- Proper design: Scaffolding must be designed so that it can support its own weight and at least four times the maximum intended load applied or transmitted to it. If there are complex scaffolding systems being used, it may be necessary to consult with an engineer who can determine the heavy load points on the scaffolding and ensure that the system is safe and secure.
- Training personnel: All employees who will be working on scaffolding must be properly trained before installing or working on a scaffolding system. Training should include a thorough review of each of the specific scaffolding systems, as well as fall protections and fall-arrest equipment.
- Fall protection: All employees who will be working on scaffolding must be provided with the appropriate safety equipment. The specific equipment required will depend on the type and height of the scaffolding, but examples of common fall protection equipment include hard hats, full-body harnesses, rope grabs, independent vertical lifelines, and an independent lifeline anchorage.
Common Causes of Scaffolding Accidents
According to a recent study from the Bureau of Labor Statistics (BLS), over 70 percent of workers injured in a scaffolding accident said that the accident was the result of a fall, being struck by a falling object, or the scaffolding structure giving way. The BLS reported that scaffolding accidents are responsible for approximately 4,500 injuries and 60 fatalities each year. Many of the serious scaffolding accidents are caused by the following:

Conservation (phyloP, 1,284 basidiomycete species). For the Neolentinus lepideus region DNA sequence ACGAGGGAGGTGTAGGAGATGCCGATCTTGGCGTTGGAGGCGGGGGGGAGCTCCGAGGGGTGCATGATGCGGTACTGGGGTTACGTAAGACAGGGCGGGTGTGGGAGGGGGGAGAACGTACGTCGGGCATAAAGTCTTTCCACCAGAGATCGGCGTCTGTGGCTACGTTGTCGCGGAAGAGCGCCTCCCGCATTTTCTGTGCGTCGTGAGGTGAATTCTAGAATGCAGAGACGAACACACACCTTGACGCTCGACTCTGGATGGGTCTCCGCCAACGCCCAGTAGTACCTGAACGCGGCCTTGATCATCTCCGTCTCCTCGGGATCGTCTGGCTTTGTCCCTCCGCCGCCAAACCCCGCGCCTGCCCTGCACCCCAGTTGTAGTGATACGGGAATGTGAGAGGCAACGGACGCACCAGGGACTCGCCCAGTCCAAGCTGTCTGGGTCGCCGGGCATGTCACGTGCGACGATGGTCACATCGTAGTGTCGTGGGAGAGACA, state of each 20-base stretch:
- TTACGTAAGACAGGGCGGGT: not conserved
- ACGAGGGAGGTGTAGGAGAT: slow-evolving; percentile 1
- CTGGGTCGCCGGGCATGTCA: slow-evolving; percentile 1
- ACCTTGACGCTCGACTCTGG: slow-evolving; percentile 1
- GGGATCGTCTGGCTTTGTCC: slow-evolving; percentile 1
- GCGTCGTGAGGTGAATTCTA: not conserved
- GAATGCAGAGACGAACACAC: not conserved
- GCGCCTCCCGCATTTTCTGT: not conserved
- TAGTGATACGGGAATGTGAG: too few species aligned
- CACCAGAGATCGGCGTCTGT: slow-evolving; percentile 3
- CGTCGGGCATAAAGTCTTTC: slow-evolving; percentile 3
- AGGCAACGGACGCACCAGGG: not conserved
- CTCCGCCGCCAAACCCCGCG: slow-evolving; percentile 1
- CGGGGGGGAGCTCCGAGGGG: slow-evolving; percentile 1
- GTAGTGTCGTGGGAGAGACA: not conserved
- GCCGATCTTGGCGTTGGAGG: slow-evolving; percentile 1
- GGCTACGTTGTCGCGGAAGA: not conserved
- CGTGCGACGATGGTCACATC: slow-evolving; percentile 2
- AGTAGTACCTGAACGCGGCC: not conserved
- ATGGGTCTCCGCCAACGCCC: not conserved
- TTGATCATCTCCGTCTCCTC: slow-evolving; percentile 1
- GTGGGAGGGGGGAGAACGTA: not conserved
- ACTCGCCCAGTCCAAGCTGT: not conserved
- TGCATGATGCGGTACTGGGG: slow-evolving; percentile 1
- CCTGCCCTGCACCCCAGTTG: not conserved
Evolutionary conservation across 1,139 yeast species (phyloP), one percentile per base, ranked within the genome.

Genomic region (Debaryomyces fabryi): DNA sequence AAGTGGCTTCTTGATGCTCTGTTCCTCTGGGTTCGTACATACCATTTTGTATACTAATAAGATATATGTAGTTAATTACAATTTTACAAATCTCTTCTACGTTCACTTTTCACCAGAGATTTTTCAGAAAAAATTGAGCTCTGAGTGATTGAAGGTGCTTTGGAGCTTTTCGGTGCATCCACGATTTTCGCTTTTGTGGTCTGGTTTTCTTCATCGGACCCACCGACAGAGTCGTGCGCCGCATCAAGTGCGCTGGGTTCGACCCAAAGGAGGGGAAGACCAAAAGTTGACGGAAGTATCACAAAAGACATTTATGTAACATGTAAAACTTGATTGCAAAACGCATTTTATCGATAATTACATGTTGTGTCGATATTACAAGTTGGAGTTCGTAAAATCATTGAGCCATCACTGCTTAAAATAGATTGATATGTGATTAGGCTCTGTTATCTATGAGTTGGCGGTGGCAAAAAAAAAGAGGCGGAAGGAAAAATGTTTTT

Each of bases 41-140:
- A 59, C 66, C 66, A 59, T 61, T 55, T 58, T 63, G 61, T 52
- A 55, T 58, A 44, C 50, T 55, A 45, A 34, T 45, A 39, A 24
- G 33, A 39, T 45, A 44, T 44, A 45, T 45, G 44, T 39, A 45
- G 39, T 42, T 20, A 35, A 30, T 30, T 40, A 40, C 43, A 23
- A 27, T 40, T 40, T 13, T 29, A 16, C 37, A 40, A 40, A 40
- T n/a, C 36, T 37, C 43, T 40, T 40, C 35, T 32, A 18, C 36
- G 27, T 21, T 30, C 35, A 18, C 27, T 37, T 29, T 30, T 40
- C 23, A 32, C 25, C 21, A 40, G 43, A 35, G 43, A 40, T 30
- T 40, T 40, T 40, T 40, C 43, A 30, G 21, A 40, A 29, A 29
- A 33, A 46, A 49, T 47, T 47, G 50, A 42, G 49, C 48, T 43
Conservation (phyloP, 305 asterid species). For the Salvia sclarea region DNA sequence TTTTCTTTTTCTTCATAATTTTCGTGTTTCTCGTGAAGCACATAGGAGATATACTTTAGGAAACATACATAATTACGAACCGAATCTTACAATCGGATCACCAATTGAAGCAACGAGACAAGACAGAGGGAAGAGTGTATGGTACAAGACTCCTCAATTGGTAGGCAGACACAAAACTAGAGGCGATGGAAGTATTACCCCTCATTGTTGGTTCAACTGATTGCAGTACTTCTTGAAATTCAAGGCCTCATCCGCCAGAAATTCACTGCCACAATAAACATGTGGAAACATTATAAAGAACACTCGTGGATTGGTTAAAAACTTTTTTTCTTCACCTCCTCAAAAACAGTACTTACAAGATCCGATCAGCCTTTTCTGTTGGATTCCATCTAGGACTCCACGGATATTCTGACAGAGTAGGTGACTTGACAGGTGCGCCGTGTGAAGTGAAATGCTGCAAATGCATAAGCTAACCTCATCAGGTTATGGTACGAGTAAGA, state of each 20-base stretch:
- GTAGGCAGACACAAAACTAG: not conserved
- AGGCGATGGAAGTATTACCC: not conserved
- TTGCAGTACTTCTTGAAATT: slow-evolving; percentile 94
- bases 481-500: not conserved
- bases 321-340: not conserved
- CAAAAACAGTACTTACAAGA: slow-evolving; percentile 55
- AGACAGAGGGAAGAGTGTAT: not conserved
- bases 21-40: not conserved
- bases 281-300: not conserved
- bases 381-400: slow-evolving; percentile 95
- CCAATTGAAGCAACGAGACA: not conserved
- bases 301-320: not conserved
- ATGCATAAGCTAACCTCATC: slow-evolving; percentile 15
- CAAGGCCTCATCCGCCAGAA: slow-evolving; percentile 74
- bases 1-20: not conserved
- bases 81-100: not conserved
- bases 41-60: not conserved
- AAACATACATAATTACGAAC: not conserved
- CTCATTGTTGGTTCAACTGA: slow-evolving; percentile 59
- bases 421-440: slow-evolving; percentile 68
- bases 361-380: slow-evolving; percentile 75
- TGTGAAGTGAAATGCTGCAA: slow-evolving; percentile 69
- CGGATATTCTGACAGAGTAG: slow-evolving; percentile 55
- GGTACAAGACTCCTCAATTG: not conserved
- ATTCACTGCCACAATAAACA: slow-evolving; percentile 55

- Falling materials hitting a worker
- Workers falling from scaffolding surfaces
- Poor scaffolding construction
- Inclement weather and other environmental conditions, including wind, rain, ice, and the presence of toxic gases
- Overloading of scaffolding and other parts failures
- Scaffolding failures at attachment points
- Inadequate fall protection
- Failure to enforce work rules
How can I Prevent Scaffolding Accidents?
According to OSHA, there are thousands of serious and fatal injuries that can be prevented if employers and workers follow the scaffolding safety regulations, including the following:
- All scaffolding structures must be built on solid footing and be sound and rigid.
- Scaffolds and planks should never be supported by barrels, boxes, loose bricks, concrete blocks, or other unstable objects.
- When a scaffold is being erected, moved, dismantled, or altered in any way, the crew must be supervised by a trained and competent professional.
- All scaffolds must be equipped with guardrails, mid-rails, toe boards, and other lifesaving fall protection.
- If a scaffold’s accessories, including braces, brackets, trusses, screw legs, or ladders, are damaged or weakened, they must be repaired or replaced immediately.
- When securing or tightening the plank platforms, workers must use scaffold plank grade material or the equivalent.
- A trained professional must inspect and re-inspect the scaffolding at appropriate intervals.
- When suspension scaffolds are being used, the rigging must be inspected before each shift and after any incident that could impact the structural integrity of the scaffold. The qualified professional responsible for the inspection must ensure that all scaffolding connections are tight and that there is no visible damage present.